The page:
A true survivor in the world of American decorative arts is the list of 14 points of connoisseurship which the late Charles F. Montgomery taught to a generation of museum curators at Winterthur, where he was director and senior research fellow from 1952 to 1970, and then as a professor at Yale University, where he also was curator of Yale Art Gallery's Mabel Brady Garvan and Related Collections of Americana. Mr. Montgomery's points for judging an item's authenticity are: finish, form, condition, history of ownership, attribution, style, function, craft technique, trade practices, materials, color, overall appearance, ornament and evaluation. In a marriage of old and new technologies, each point is explained in Winterthur's "Furniture Study" exhibit on labels, touch-screen computers and audio tapes in English, Japanese, Spanish, French and German. Laminated cards printed with pictures provide a glossary of terms, and Please Touch displays enable exhibit-goers to handle tools and samples of woods and finishes.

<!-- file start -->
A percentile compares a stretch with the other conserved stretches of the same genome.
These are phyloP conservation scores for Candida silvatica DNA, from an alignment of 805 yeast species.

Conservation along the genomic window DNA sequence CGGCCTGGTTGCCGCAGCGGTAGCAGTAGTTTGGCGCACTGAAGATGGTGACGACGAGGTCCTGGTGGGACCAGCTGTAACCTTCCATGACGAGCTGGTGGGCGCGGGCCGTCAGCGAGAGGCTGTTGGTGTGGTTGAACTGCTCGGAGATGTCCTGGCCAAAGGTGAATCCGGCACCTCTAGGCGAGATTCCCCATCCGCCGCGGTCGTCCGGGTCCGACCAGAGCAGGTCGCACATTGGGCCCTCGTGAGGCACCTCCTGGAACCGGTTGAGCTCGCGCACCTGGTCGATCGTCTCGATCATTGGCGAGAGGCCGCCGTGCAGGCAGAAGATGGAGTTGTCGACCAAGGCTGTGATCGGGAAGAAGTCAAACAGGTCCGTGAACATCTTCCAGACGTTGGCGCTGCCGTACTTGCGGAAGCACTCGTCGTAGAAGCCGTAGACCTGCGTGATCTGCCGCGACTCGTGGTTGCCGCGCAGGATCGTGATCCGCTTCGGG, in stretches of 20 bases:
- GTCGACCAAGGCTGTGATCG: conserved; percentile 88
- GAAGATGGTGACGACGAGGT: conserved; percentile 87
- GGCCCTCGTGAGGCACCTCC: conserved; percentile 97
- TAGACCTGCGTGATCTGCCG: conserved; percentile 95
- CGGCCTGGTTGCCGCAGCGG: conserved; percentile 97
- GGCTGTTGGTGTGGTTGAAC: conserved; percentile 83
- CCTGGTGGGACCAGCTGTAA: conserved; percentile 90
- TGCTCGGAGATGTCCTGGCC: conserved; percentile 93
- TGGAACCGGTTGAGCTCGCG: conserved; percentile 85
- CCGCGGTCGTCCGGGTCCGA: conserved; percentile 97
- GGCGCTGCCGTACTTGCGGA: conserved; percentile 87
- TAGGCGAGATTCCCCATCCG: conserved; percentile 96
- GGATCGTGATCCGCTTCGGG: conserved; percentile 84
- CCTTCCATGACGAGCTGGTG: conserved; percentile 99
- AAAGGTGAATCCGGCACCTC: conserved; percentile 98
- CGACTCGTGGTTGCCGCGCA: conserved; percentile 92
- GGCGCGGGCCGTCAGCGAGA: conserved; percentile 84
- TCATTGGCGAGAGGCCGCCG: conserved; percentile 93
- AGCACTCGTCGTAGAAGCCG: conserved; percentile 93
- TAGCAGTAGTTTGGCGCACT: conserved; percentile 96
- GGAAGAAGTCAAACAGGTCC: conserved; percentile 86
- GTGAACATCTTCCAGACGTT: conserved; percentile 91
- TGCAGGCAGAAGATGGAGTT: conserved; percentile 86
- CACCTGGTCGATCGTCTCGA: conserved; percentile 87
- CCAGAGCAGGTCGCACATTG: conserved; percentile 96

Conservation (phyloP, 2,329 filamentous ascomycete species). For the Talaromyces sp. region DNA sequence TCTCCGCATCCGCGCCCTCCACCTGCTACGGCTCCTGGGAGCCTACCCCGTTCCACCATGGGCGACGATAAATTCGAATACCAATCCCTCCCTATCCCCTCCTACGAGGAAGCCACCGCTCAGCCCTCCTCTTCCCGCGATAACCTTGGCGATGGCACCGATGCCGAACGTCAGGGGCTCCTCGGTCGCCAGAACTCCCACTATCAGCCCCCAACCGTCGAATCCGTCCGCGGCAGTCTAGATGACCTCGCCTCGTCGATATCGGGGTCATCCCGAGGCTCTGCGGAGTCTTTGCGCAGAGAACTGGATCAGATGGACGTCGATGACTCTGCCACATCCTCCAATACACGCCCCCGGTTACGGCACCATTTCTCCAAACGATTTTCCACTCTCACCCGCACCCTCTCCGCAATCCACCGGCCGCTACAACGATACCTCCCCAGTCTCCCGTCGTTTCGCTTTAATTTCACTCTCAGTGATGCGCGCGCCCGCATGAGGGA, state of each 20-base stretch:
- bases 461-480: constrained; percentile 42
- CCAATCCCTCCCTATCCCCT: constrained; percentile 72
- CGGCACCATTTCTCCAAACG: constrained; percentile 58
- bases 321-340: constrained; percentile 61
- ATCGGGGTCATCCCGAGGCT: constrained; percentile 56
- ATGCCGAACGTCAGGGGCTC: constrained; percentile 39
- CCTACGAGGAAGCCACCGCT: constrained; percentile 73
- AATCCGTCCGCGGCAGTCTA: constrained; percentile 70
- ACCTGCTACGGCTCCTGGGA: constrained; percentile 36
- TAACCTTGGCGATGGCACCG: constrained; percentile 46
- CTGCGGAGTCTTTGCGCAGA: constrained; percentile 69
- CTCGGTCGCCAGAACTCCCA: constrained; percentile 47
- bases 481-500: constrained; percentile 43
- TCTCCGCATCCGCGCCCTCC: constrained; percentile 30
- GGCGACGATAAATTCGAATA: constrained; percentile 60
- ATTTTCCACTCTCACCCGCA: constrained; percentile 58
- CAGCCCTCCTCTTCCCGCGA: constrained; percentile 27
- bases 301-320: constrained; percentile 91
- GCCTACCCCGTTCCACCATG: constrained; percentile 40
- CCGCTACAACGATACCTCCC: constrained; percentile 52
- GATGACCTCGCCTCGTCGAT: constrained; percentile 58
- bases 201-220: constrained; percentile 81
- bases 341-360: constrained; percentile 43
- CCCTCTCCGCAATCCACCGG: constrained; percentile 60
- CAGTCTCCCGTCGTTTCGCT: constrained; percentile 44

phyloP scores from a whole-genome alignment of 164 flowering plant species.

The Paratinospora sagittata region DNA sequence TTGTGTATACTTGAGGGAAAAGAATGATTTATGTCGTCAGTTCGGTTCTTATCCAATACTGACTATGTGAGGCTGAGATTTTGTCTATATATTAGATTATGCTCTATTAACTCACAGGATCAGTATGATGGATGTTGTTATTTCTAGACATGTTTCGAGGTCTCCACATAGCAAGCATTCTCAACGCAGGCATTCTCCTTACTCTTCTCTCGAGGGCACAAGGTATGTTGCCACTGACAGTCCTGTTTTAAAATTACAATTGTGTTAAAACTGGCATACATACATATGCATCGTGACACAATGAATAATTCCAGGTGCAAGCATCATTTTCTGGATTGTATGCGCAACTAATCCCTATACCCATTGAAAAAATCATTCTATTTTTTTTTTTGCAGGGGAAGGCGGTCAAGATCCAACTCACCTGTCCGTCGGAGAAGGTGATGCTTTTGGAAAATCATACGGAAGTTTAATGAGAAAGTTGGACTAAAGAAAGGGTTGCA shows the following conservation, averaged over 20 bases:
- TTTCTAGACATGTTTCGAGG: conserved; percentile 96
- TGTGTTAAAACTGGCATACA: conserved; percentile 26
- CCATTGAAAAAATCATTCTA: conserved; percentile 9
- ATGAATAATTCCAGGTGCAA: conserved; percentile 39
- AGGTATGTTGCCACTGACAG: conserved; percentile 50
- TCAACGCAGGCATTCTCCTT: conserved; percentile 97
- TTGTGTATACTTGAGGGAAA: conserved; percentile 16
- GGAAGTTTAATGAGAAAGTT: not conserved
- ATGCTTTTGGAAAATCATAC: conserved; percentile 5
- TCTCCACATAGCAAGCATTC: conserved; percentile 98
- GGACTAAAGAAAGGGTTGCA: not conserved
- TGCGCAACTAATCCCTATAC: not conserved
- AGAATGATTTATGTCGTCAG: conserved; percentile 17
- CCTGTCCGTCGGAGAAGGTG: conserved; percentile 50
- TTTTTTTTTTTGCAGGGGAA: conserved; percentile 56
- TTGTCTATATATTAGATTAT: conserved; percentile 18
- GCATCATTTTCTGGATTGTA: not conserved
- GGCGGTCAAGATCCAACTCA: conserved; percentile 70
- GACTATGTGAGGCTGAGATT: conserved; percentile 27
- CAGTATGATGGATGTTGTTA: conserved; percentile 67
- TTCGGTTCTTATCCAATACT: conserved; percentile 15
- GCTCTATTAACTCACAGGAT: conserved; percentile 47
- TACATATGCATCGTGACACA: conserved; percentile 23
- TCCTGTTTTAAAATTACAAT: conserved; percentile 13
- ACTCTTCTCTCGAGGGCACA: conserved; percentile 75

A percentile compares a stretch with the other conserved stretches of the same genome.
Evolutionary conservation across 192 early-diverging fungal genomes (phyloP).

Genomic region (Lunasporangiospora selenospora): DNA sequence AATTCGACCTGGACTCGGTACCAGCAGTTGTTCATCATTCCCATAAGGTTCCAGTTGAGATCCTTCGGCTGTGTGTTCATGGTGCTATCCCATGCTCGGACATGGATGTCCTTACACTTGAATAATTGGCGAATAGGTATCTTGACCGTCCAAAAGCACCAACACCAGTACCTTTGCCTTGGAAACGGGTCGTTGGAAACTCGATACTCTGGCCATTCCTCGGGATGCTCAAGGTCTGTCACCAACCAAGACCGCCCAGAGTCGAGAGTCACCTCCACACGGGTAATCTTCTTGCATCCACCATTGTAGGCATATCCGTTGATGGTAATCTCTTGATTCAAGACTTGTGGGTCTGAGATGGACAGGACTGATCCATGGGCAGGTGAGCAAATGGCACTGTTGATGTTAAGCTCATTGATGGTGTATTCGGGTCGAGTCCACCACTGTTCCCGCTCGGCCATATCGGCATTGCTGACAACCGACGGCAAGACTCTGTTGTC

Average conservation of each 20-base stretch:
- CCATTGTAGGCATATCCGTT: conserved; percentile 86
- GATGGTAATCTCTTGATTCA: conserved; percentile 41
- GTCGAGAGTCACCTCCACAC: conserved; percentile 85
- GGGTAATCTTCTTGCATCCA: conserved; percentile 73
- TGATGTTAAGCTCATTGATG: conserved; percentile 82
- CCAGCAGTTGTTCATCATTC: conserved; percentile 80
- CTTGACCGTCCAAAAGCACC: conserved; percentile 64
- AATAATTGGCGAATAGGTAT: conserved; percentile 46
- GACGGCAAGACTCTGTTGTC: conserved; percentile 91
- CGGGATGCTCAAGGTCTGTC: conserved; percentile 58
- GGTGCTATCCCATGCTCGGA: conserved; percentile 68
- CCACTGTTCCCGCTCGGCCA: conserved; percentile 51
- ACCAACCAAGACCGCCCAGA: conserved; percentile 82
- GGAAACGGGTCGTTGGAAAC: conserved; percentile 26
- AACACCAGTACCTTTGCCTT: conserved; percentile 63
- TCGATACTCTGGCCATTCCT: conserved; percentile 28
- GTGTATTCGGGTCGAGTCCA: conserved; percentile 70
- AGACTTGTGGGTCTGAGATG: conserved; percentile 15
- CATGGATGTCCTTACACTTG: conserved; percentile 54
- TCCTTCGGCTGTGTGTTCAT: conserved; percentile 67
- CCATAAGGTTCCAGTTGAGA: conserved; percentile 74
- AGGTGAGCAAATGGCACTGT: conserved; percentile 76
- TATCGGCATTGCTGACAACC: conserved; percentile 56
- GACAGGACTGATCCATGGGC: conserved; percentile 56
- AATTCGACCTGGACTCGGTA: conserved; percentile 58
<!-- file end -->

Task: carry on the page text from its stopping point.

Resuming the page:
Dale Hunt, of the Pembroke Shop, in Wayne, Pa., sees great value in "traditional" American furniture made from around 1900 to 1930. He sells refinished 1930s Duncan Phyfe-style pedestal-based dining tables for $3,000 to $4,000; a comparable piece from Winterthur's reproduction line, made by Kindel, retails for around $8,000 in stores like Noriega Furniture in San Francisco, Marshall Field's in Chicago, and Paine Furniture in Boston.

"Antique examples of many of the forms I sell, such as small sideboards or banquet tables, simply don't exist, or if they do, they're very expensive," Mr. Hunt says, adding that the market for reproductions "hasn't experienced the price fluctuations of the antiques market. It's been solid and steady for the past decade."

' Solis-Cohen Enterprises